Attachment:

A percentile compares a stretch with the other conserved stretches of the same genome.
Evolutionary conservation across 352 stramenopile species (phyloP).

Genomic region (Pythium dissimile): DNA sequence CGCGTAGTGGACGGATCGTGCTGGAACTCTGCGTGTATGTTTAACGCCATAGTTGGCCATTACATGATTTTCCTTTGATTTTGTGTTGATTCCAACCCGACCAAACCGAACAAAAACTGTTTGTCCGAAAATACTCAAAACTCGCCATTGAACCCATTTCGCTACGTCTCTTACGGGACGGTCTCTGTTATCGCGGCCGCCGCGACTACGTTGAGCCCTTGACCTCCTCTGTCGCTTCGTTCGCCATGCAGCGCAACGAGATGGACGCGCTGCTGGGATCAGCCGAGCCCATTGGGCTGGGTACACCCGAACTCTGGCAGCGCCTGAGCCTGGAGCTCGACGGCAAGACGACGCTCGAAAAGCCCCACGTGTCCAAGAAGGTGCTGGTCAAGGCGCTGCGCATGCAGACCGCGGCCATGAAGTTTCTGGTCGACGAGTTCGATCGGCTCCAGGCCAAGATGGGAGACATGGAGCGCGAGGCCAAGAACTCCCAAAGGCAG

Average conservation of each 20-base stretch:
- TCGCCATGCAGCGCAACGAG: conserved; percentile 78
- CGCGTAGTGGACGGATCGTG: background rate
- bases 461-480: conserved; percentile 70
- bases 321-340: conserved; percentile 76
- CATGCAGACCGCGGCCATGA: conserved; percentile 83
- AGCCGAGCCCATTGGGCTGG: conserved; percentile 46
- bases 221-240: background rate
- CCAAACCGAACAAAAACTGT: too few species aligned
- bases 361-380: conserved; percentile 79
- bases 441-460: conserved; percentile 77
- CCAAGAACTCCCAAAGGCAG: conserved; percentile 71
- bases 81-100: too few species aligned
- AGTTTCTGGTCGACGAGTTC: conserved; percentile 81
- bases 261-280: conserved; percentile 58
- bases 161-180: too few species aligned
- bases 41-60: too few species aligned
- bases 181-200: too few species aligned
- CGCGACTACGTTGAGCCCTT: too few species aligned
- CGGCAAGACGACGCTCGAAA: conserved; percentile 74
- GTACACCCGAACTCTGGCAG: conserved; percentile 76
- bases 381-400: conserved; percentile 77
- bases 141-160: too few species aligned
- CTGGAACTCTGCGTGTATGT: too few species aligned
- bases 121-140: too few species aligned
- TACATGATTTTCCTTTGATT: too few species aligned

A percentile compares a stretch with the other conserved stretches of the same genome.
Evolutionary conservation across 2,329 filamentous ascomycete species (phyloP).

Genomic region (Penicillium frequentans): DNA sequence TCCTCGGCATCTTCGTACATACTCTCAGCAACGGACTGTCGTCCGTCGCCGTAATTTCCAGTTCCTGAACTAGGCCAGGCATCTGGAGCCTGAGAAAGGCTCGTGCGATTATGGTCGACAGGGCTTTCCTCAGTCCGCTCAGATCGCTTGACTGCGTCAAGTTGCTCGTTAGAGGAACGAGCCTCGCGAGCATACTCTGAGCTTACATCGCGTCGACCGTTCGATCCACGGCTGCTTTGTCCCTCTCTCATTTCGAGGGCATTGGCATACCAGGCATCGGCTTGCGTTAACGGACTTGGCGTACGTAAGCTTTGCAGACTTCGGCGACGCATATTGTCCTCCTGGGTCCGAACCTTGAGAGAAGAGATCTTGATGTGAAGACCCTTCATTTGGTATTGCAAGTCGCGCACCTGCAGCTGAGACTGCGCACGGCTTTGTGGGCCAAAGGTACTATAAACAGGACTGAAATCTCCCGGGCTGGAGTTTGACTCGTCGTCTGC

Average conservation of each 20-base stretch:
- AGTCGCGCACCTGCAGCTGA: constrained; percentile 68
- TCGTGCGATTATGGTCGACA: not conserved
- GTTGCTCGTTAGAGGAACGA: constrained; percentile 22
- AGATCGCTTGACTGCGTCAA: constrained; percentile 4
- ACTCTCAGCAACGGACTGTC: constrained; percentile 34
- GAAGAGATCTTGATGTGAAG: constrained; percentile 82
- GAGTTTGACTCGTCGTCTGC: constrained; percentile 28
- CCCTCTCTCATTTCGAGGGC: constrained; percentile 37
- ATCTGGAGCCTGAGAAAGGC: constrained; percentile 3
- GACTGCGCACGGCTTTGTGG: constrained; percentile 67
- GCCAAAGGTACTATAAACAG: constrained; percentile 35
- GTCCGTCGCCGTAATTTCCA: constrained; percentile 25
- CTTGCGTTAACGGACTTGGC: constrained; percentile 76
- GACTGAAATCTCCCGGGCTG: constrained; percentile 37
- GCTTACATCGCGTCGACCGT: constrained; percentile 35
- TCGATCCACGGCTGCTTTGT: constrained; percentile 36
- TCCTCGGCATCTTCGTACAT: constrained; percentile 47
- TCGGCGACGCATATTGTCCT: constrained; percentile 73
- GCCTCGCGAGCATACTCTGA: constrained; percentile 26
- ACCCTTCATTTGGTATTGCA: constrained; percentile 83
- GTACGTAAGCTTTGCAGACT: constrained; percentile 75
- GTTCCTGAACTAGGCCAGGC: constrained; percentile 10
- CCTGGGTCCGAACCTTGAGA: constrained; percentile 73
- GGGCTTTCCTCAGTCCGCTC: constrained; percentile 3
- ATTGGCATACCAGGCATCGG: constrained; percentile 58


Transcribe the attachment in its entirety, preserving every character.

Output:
A percentile compares a stretch with the other conserved stretches of the same genome.
Evolutionary conservation across 352 stramenopile species (phyloP).

Genomic region (Pythium dissimile): DNA sequence CGCGTAGTGGACGGATCGTGCTGGAACTCTGCGTGTATGTTTAACGCCATAGTTGGCCATTACATGATTTTCCTTTGATTTTGTGTTGATTCCAACCCGACCAAACCGAACAAAAACTGTTTGTCCGAAAATACTCAAAACTCGCCATTGAACCCATTTCGCTACGTCTCTTACGGGACGGTCTCTGTTATCGCGGCCGCCGCGACTACGTTGAGCCCTTGACCTCCTCTGTCGCTTCGTTCGCCATGCAGCGCAACGAGATGGACGCGCTGCTGGGATCAGCCGAGCCCATTGGGCTGGGTACACCCGAACTCTGGCAGCGCCTGAGCCTGGAGCTCGACGGCAAGACGACGCTCGAAAAGCCCCACGTGTCCAAGAAGGTGCTGGTCAAGGCGCTGCGCATGCAGACCGCGGCCATGAAGTTTCTGGTCGACGAGTTCGATCGGCTCCAGGCCAAGATGGGAGACATGGAGCGCGAGGCCAAGAACTCCCAAAGGCAG

Average conservation of each 20-base stretch:
- TCGCCATGCAGCGCAACGAG: conserved; percentile 78
- CGCGTAGTGGACGGATCGTG: background rate
- bases 461-480: conserved; percentile 70
- bases 321-340: conserved; percentile 76
- CATGCAGACCGCGGCCATGA: conserved; percentile 83
- AGCCGAGCCCATTGGGCTGG: conserved; percentile 46
- bases 221-240: background rate
- CCAAACCGAACAAAAACTGT: too few species aligned
- bases 361-380: conserved; percentile 79
- bases 441-460: conserved; percentile 77
- CCAAGAACTCCCAAAGGCAG: conserved; percentile 71
- bases 81-100: too few species aligned
- AGTTTCTGGTCGACGAGTTC: conserved; percentile 81
- bases 261-280: conserved; percentile 58
- bases 161-180: too few species aligned
- bases 41-60: too few species aligned
- bases 181-200: too few species aligned
- CGCGACTACGTTGAGCCCTT: too few species aligned
- CGGCAAGACGACGCTCGAAA: conserved; percentile 74
- GTACACCCGAACTCTGGCAG: conserved; percentile 76
- bases 381-400: conserved; percentile 77
- bases 141-160: too few species aligned
- CTGGAACTCTGCGTGTATGT: too few species aligned
- bases 121-140: too few species aligned
- TACATGATTTTCCTTTGATT: too few species aligned

A percentile compares a stretch with the other conserved stretches of the same genome.
Evolutionary conservation across 2,329 filamentous ascomycete species (phyloP).

Genomic region (Penicillium frequentans): DNA sequence TCCTCGGCATCTTCGTACATACTCTCAGCAACGGACTGTCGTCCGTCGCCGTAATTTCCAGTTCCTGAACTAGGCCAGGCATCTGGAGCCTGAGAAAGGCTCGTGCGATTATGGTCGACAGGGCTTTCCTCAGTCCGCTCAGATCGCTTGACTGCGTCAAGTTGCTCGTTAGAGGAACGAGCCTCGCGAGCATACTCTGAGCTTACATCGCGTCGACCGTTCGATCCACGGCTGCTTTGTCCCTCTCTCATTTCGAGGGCATTGGCATACCAGGCATCGGCTTGCGTTAACGGACTTGGCGTACGTAAGCTTTGCAGACTTCGGCGACGCATATTGTCCTCCTGGGTCCGAACCTTGAGAGAAGAGATCTTGATGTGAAGACCCTTCATTTGGTATTGCAAGTCGCGCACCTGCAGCTGAGACTGCGCACGGCTTTGTGGGCCAAAGGTACTATAAACAGGACTGAAATCTCCCGGGCTGGAGTTTGACTCGTCGTCTGC

Average conservation of each 20-base stretch:
- AGTCGCGCACCTGCAGCTGA: constrained; percentile 68
- TCGTGCGATTATGGTCGACA: not conserved
- GTTGCTCGTTAGAGGAACGA: constrained; percentile 22
- AGATCGCTTGACTGCGTCAA: constrained; percentile 4
- ACTCTCAGCAACGGACTGTC: constrained; percentile 34
- GAAGAGATCTTGATGTGAAG: constrained; percentile 82
- GAGTTTGACTCGTCGTCTGC: constrained; percentile 28
- CCCTCTCTCATTTCGAGGGC: constrained; percentile 37
- ATCTGGAGCCTGAGAAAGGC: constrained; percentile 3
- GACTGCGCACGGCTTTGTGG: constrained; percentile 67
- GCCAAAGGTACTATAAACAG: constrained; percentile 35
- GTCCGTCGCCGTAATTTCCA: constrained; percentile 25
- CTTGCGTTAACGGACTTGGC: constrained; percentile 76
- GACTGAAATCTCCCGGGCTG: constrained; percentile 37
- GCTTACATCGCGTCGACCGT: constrained; percentile 35
- TCGATCCACGGCTGCTTTGT: constrained; percentile 36
- TCCTCGGCATCTTCGTACAT: constrained; percentile 47
- TCGGCGACGCATATTGTCCT: constrained; percentile 73
- GCCTCGCGAGCATACTCTGA: constrained; percentile 26
- ACCCTTCATTTGGTATTGCA: constrained; percentile 83
- GTACGTAAGCTTTGCAGACT: constrained; percentile 75
- GTTCCTGAACTAGGCCAGGC: constrained; percentile 10
- CCTGGGTCCGAACCTTGAGA: constrained; percentile 73
- GGGCTTTCCTCAGTCCGCTC: constrained; percentile 3
- ATTGGCATACCAGGCATCGG: constrained; percentile 58